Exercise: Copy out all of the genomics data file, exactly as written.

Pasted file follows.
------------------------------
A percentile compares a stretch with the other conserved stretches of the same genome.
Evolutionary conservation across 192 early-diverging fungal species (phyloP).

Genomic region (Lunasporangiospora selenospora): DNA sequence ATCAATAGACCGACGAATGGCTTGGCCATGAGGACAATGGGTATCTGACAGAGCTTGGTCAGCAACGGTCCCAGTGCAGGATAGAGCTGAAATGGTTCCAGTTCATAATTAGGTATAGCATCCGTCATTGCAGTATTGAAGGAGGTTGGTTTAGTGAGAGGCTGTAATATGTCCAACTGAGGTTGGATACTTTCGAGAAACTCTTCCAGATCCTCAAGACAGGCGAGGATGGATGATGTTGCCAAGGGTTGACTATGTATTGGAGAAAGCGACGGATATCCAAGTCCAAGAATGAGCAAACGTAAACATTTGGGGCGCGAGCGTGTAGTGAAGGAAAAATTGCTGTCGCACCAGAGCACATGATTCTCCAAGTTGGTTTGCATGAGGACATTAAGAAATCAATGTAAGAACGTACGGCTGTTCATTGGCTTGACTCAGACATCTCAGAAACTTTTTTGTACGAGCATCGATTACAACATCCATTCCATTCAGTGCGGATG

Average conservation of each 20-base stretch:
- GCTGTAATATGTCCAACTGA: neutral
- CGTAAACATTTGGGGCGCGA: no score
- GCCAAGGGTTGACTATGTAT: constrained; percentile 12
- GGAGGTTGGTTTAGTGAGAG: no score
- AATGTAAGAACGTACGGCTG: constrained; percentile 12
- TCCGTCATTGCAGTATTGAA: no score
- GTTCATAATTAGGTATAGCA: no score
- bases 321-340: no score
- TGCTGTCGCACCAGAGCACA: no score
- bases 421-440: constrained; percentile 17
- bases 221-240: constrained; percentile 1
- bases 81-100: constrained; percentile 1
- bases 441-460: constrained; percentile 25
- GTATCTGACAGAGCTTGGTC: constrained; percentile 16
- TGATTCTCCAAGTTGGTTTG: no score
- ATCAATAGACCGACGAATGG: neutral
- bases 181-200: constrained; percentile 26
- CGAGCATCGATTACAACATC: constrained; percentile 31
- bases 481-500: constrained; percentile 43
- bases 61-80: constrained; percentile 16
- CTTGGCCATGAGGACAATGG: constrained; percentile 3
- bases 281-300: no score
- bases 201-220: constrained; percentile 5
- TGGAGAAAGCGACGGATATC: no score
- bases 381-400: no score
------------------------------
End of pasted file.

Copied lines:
A percentile compares a stretch with the other conserved stretches of the same genome.
Evolutionary conservation across 192 early-diverging fungal species (phyloP).

Genomic region (Lunasporangiospora selenospora): DNA sequence ATCAATAGACCGACGAATGGCTTGGCCATGAGGACAATGGGTATCTGACAGAGCTTGGTCAGCAACGGTCCCAGTGCAGGATAGAGCTGAAATGGTTCCAGTTCATAATTAGGTATAGCATCCGTCATTGCAGTATTGAAGGAGGTTGGTTTAGTGAGAGGCTGTAATATGTCCAACTGAGGTTGGATACTTTCGAGAAACTCTTCCAGATCCTCAAGACAGGCGAGGATGGATGATGTTGCCAAGGGTTGACTATGTATTGGAGAAAGCGACGGATATCCAAGTCCAAGAATGAGCAAACGTAAACATTTGGGGCGCGAGCGTGTAGTGAAGGAAAAATTGCTGTCGCACCAGAGCACATGATTCTCCAAGTTGGTTTGCATGAGGACATTAAGAAATCAATGTAAGAACGTACGGCTGTTCATTGGCTTGACTCAGACATCTCAGAAACTTTTTTGTACGAGCATCGATTACAACATCCATTCCATTCAGTGCGGATG

Average conservation of each 20-base stretch:
- GCTGTAATATGTCCAACTGA: neutral
- CGTAAACATTTGGGGCGCGA: no score
- GCCAAGGGTTGACTATGTAT: constrained; percentile 12
- GGAGGTTGGTTTAGTGAGAG: no score
- AATGTAAGAACGTACGGCTG: constrained; percentile 12
- TCCGTCATTGCAGTATTGAA: no score
- GTTCATAATTAGGTATAGCA: no score
- bases 321-340: no score
- TGCTGTCGCACCAGAGCACA: no score
- bases 421-440: constrained; percentile 17
- bases 221-240: constrained; percentile 1
- bases 81-100: constrained; percentile 1
- bases 441-460: constrained; percentile 25
- GTATCTGACAGAGCTTGGTC: constrained; percentile 16
- TGATTCTCCAAGTTGGTTTG: no score
- ATCAATAGACCGACGAATGG: neutral
- bases 181-200: constrained; percentile 26
- CGAGCATCGATTACAACATC: constrained; percentile 31
- bases 481-500: constrained; percentile 43
- bases 61-80: constrained; percentile 16
- CTTGGCCATGAGGACAATGG: constrained; percentile 3
- bases 281-300: no score
- bases 201-220: constrained; percentile 5
- TGGAGAAAGCGACGGATATC: no score
- bases 381-400: no score